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Black Students in Predominantly White North Carolina Colleges and Universities

Borders-Patterson, Anne.; Davis, Junius A.
Publication Year:
Report Number:
CEEB Research Report
Document Type:
Page Count:
Subject/Key Words:
College Board, North Carolina Board of Higher Education, Black Students, College Students, Higher Education, Institutional Research, Minority Groups, North Carolina, Racial Integration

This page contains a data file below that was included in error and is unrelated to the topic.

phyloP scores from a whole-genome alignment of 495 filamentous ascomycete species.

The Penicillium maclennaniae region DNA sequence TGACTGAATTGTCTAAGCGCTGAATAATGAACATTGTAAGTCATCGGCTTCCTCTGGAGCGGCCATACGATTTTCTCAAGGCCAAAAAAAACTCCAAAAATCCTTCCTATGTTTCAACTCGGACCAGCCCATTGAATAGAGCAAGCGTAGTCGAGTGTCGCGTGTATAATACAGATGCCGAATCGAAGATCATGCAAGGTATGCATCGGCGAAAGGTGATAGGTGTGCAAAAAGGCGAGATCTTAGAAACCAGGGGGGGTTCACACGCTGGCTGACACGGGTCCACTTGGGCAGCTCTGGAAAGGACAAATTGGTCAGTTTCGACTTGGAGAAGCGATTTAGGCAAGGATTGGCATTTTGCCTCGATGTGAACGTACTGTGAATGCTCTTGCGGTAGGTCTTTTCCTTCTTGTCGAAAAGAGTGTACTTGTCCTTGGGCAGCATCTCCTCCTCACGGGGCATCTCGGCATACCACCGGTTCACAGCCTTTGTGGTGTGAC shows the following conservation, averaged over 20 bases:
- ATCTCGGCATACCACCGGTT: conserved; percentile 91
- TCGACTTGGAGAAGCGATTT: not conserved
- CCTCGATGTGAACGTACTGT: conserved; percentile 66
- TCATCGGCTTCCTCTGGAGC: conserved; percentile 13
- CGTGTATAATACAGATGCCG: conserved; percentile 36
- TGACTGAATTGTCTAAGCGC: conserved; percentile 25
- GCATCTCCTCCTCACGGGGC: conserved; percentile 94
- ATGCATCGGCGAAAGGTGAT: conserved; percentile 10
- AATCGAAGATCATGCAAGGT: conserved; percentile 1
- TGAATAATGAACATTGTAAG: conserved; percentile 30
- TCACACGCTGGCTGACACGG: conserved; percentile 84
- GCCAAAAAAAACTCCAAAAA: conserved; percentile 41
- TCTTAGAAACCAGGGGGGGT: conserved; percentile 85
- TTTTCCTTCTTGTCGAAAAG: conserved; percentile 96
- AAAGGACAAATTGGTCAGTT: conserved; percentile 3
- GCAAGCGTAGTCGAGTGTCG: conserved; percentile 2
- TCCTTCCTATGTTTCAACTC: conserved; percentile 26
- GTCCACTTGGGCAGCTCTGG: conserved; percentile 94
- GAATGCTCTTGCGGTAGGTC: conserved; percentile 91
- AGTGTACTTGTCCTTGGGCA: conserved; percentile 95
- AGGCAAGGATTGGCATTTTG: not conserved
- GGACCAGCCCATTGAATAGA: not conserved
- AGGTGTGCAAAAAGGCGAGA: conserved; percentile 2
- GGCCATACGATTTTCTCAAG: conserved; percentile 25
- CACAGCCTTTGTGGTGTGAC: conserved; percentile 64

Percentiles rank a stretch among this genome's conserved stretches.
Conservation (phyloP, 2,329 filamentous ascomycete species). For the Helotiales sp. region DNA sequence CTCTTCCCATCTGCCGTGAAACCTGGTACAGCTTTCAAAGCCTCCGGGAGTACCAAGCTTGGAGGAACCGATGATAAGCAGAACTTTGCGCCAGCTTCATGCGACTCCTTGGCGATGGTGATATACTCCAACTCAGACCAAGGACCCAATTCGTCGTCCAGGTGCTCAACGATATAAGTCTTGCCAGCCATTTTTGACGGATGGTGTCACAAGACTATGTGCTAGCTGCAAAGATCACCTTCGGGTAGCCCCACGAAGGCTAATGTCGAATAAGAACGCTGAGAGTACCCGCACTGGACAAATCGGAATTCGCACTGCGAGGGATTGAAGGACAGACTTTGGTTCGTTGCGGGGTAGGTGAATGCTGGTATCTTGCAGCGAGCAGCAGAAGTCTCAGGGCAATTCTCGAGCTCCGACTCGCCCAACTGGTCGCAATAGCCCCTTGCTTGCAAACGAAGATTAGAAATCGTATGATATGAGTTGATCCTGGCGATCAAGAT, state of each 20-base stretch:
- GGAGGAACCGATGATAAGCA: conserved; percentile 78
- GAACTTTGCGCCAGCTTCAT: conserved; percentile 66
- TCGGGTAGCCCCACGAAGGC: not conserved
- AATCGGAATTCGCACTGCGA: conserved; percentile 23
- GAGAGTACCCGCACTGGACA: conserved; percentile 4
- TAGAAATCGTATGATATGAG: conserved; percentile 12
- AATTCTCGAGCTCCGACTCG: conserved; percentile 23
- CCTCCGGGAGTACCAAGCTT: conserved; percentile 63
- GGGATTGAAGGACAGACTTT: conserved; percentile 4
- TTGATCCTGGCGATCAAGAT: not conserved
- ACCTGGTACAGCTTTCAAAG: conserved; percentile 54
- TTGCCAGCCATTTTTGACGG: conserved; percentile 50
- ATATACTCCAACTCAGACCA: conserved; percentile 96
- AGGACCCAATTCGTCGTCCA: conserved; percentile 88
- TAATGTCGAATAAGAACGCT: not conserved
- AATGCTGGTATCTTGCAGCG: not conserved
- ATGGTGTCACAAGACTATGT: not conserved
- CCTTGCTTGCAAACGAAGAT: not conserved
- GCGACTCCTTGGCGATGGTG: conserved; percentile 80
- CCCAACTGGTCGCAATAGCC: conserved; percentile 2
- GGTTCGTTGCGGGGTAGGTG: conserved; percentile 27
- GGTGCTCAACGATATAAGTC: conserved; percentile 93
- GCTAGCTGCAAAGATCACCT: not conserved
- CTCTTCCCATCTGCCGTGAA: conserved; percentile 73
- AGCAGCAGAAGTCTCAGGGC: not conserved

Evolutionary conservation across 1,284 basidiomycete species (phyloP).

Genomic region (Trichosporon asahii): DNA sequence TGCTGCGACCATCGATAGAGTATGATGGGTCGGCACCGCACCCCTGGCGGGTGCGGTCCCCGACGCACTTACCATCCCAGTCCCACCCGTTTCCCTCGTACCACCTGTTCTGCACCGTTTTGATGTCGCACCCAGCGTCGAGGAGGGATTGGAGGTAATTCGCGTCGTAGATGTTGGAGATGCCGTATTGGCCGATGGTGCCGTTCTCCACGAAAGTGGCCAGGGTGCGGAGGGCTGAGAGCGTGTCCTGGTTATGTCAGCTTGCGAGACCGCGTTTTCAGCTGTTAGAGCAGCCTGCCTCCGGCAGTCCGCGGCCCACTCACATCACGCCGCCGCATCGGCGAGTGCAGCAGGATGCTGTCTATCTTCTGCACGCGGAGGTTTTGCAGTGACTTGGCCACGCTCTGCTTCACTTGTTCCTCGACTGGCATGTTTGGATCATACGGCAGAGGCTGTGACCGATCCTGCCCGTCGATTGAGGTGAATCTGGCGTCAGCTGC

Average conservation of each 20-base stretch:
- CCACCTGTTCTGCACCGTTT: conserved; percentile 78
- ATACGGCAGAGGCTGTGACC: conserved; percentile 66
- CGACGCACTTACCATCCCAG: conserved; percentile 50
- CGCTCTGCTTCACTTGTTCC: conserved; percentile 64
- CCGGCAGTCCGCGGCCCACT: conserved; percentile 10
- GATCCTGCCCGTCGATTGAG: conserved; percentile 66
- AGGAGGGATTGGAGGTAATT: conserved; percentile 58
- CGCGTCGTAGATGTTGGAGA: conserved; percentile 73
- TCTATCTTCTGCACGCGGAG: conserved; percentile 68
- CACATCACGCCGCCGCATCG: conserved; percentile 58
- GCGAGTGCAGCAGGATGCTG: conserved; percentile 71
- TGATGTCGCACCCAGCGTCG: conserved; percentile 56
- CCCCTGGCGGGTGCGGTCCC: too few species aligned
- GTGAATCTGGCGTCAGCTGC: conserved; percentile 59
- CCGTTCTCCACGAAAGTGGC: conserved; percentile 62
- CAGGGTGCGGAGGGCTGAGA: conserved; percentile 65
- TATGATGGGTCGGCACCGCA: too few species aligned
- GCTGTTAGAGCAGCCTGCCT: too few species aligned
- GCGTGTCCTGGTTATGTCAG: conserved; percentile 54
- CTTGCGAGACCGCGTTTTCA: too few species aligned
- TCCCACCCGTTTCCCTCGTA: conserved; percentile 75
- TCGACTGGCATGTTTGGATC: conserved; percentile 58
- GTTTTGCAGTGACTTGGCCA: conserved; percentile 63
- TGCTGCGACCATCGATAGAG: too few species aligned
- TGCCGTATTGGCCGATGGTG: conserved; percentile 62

This study, a phase of the ongoing research by the North Carolina Board of Higher Education to examine avenues of and barriers to access to higher education in North Carolina, was concerned with the needs and presses of Black students in a range of 13 traditionally and predominantly white, both public addressed itself to the initial experiences of these students as well as to and private, institutions of postsecondary education. Specifically, the study their subsequent adjustment to the institutional environment. Six major findings emerged from the data: (1) The relative proportion of Black students of college age attending traditionally white institutions of higher education falls far below the corresponding proportion of white students in spite of vigorous recruiting efforts reported by these institutions. (2) Black students enrolled in white institutions appear to be attracted by such features as propinquity, low cost and/or financial aid, availability of a particular program of interest with definite vocational or professional role implications, and a conviction of quality of program together with a personal history of successful performance in secondary school. (3) Few Blacks students in White institutions reported any effective assistance or encouragement from guidance counselors; instead, there were many evidences that both Black and White guidance counselors were so uncertain about how to advise a Black student considering a white institution that they avoided students seeking assistance.

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